firstName: req.body.firstName,
            lastName: req.body.lastName,
            email: req.body.email
          });
      
          return res.send({ user });
    })
}

RoutesInput is a custom type which defines the Express Application Type.

create a file types.ts in types directory and add the code,

import { Application } from 'express';
export type RoutesInput = {
  app: Application;
};

update the** app.ts** with mongodb connection and routes of the application.

import express,{ Application,Request,Response,NextFunction } from 'express';
import "dotenv/config";
import bodyParser from 'body-parser';
import Routes from './Routes';
import Connect from './connect';

const app : Application = express();

app.use(bodyParser.json());
app.use(bodyParser.urlencoded({ extended: true }));


app.get('/',(req:Request,res : Response ) => {

    res.send('TS App is Running')
})

const PORT = process.env.PORT;
const db = 'mongodb://localhost:27017/test';


Connect({ db });
Routes({ app })

app.listen(PORT,() => {
    console.log(`server is running on PORT ${PORT}`)
})

To test the application, run the script npm run dev and visit the url http://localhost:4000

Docker Configuration

If you are new to docker, read about docker for node.js and docker configuration.

create a file Dockerfile in the root directory and add the following code.

FROM node:10

WORKDIR /usr/src/app

COPY package.json ./

RUN npm install

RUN npm install pm2 -g

RUN npm run build

COPY ./dist .

EXPOSE 4000

CMD ["pm2-runtime","app.js"]

Basically, we take the node base image and install all our dependency in the docker image container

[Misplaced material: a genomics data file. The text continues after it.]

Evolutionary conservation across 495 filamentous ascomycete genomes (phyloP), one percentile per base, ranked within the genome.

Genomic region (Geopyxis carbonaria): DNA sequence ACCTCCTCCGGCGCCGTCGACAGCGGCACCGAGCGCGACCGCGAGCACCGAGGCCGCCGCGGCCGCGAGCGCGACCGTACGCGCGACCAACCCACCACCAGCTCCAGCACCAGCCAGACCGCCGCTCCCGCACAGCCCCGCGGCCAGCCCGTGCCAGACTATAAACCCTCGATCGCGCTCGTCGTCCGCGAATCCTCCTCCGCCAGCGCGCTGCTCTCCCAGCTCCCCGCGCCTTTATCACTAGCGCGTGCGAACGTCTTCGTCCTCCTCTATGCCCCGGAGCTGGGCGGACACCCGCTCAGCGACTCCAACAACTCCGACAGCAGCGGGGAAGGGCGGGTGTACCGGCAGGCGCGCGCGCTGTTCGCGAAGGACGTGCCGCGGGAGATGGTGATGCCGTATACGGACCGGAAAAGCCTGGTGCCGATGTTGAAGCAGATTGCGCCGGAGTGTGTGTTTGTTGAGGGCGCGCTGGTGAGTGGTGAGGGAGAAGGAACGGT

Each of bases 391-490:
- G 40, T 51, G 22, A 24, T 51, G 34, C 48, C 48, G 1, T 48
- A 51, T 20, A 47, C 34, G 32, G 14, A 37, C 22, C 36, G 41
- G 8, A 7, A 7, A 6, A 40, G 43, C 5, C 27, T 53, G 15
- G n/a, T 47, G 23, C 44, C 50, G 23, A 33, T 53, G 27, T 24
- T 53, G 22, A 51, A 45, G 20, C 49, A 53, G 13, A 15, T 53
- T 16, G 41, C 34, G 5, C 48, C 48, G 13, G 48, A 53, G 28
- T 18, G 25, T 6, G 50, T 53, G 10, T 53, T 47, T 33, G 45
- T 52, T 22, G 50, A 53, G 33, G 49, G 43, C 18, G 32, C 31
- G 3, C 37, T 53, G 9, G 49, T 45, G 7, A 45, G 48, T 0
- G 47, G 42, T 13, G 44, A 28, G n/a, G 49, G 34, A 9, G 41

After that, we install process manager called pm2 which is used mostly in all production applications. then we copy the compiled code from local to docker image.

Further, create a file docker-compose.yml in the root directory and add the following code.

version: "3"

services:
  app:
    container_name: app
    restart: always
    build: .
    environment: 
      - PORT=4000 
    ports: 
      - "4000:4000" 
    links: 
      - mongo
  mongo:
    container_name: mongo
    image: mongo
    ports:
      - "27017:27017" 

Docker compose combine multiple docker services and run it in a single container. Here, we combine MongoDB and Application images and run it container.

Docker Deployment and Running

Once, Dockerfile is added. run the following command,

docker-compose up

it will deploy the compiled code in docker image and run it in the container.

Complete Source code contains Building a Production – Ready Node.js App with TypeScript and Docker.

Originally published by ganeshmani009 at cloudnweb.dev